Sabrina 4Sabrina the Teenage Witch [Archie] – writer Kelly Thompson, artists Veronica Fish and Andy Fish; Cover by Veronica Fish (Issue #4)

“My life needs to pick a genre already”, Sabrina laments. She may be overwhelmed by the three way tug-of-war of horror, romance and teen comedy, but Thompson and the Fishes have found a sweet spot between the teen melodrama and supernatural shenanigans that makes me wish this was an ongoing, rather than a soon-to-be-concluded mini-series.

7

miles 9Miles Morales: Spider-Man [Marvel] – writer Saladin Ahmed, artist Javier Garrón; cover by Patrick O’Keefe (issue#9)

Ahmed and Garrón have been killing it lately, taking Miles’s life/superhero balance in a fun new direction while conjuring up a terrifying new nemesis in the Assessor.

8

Mary Shelley 5Mary Shelley: Monster Hunter [Aftershock] – writers Adam Glass and Olivia Cuartero-Briggs, artist Hayden Sherman; cover by Hayden Sherman (issue #5)

Sherman’s art is still the star of the show, though Glass and Cuartero-Briggs have built a deliciously macabre sandbox for him to play in. The latest issue rounds off the first arc in horrific, viscera-drenched fashion and sets up a new direction for the series, whenever it may resume.

9

Captain America 13Captain America [Marvel] – writer Ta-Nehisi Coates, artists Adam Kubert, Jason Masters, Sean Izaakse; cover by Alex Ross (issue #13)

Coates’s long-game saga of the Captain-without-his-America transitions from Kubert’s roving multi-angle layouts in the prison break arc “Captain of Nothing” to Masters’s more traditional three-quarter straight shots. The story doesn’t miss a beat, but man I really loved having Kubert on this book.

10

Fallen World 4Fallen World [Valiant] – writer Dan Abnett, artist Adam Pollina; cover by Rick Leonardi (issue #4)

Matt Kindt and Clayton Crain are irreplaceable, but this long awaited follow up to the Rai/4001 A.D. storyline holds its own. One year after the fall of New Japan, Rai has sworn off violence while he tries to help humans and positronics build a new world together. That all changes when the authoritarian AI known as Father resurrects in the body of unstoppable nanotech super-soldier Bloodshot.

 

The Best Short SFF – January 2019

Featured Image from this month’s Fireside Magazine: Illustration by Galen Dara for Mary Soon Lee’s “Lord Serpent”

Must Read

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Cover Art: “Galbourne Ridge” by Tyler Edlin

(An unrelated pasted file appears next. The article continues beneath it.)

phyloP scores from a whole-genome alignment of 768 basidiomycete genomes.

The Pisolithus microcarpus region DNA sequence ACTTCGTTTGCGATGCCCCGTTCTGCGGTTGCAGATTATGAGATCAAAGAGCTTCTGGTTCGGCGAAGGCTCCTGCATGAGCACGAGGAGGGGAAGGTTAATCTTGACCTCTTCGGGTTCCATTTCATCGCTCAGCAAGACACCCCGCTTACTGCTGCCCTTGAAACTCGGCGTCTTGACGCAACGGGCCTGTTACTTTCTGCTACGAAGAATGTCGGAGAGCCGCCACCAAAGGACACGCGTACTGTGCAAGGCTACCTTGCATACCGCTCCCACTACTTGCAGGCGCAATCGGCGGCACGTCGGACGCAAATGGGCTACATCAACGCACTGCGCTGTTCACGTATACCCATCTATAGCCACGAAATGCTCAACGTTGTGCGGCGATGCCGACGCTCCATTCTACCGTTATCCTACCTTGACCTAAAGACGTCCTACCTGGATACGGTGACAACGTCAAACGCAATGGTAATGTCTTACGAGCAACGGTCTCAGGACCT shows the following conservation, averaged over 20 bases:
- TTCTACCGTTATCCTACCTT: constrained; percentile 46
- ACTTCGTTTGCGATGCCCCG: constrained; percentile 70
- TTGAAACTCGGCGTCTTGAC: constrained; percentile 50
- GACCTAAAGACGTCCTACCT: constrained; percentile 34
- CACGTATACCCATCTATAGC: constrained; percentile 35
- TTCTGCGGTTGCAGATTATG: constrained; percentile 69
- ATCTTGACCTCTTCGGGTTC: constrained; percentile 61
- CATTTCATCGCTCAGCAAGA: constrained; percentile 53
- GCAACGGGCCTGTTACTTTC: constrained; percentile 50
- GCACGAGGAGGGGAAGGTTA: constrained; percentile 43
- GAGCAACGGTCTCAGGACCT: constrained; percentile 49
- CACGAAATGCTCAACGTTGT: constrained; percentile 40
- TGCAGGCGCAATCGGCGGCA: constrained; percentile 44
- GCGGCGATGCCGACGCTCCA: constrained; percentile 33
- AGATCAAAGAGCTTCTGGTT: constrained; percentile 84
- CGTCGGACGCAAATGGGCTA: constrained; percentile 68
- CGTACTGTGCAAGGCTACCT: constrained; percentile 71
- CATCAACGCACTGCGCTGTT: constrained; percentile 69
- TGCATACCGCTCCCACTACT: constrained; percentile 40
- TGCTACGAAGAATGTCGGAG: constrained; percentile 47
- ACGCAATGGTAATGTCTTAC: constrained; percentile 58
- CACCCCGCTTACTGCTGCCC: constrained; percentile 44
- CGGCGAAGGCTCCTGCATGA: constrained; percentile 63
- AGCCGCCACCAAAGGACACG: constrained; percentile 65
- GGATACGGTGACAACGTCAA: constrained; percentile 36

The Beast Weeps with One Eye” by Morgan Al-Moor (Beneath Ceaseless Skies #268, January 3, 2019) Short Story

The Bjebu have been chased from their homeland by a murderous horde of ravens; in desperation, High Sister Nwere strikes a deal with Babawa-Kunguru, the Keeper of Sorrows, for the safety of a new homeland. She soon learns that the cost may be too much for them to bear. Riveting action and suspense from the first sentence to the last, with a brilliant and complex protagonist and breathtaking worldbuilding.

 

Highly Regarded

Hand Me Downs” by Maria Haskins (GigaNotoSaurus, January 2019) Short Story

The story of a teenage troll (the “real” kind, not the internet kind) named Tilda who wants to go to a famous dance academy while battling stereotypes about her identity. A heartfelt story about self-love and family ties, with nice touches of macabre humor.

The Great Train Robbery” by Lavie Tidhar (Apex Magazine Issue 116, January 2019) Novelette

In a dream-like fantasy world called the Escapement, the Stranger realizes that agents of the Colossi plan to rob the train he is on to acquire a dangerous new weapon. But is it too late to stop them? A carnivalesque reverie told in classic cliffhanger style.

 

Also Recommended

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Cover Art: “Pearls and Stardust” by Julie Dillon

Nothing to Fear, Nothing to Fear” by Senaa Ahmad (Uncanny Magazine Issue 26, January/February 2019) Short Story

11-year-old Amina has a mad scientist for an older sister who insists on using her as a guinea pig to test her “mechanical marvel”. A sweet-natured tale of sibling rivalry and bonding.

“The Savannah Problem” by Adam-Troy Castro (Analog Science Fiction and Fact, January/February 2019) Novella

Draiken abducts a hired killer and attempts to get him on board for his plan to fight the conspiracy while they is pursued by a mysterious ship with lethal intent. The latest in a cycle that began with “Sleeping Dogs“.

On the Origin of Specie” by Vajra Chandrasekera (Nightmare Magazine Issue 76, January 2019) Short Story

A tax protester is thrown into a hellish, lightless tower that slowly funnels its prisoners toward the bottom.

“The Willows” by Delilah S. Dawson (Uncanny Magazine Issue 26, January/February 2019) Novelette [will add link when available on 2/5]

An unsettling variation on Algernon Blackwood’s classic horror story, which finds a young music star and her partner haunted by the sinister history and character of the family retreat where they’re recording their new album.

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Cover Art: “Playing Cello in the Sea Against the Night Sky with the Red Moon” by grandfailure

Beyond Comprehension” by Russell Nichols (Fireside Magazine Issue 63, January 2019) Short Story

Brian is a father with dyslexia who feels left behind when his young son Andre receives an implant that downloads books directly into his brain. Very moving.

Burrowing Machines” by Sara Saab (The Dark Issue 44, January 2019) Short Story

A chilling monster story about a London tunneling project that unleashes something terrible.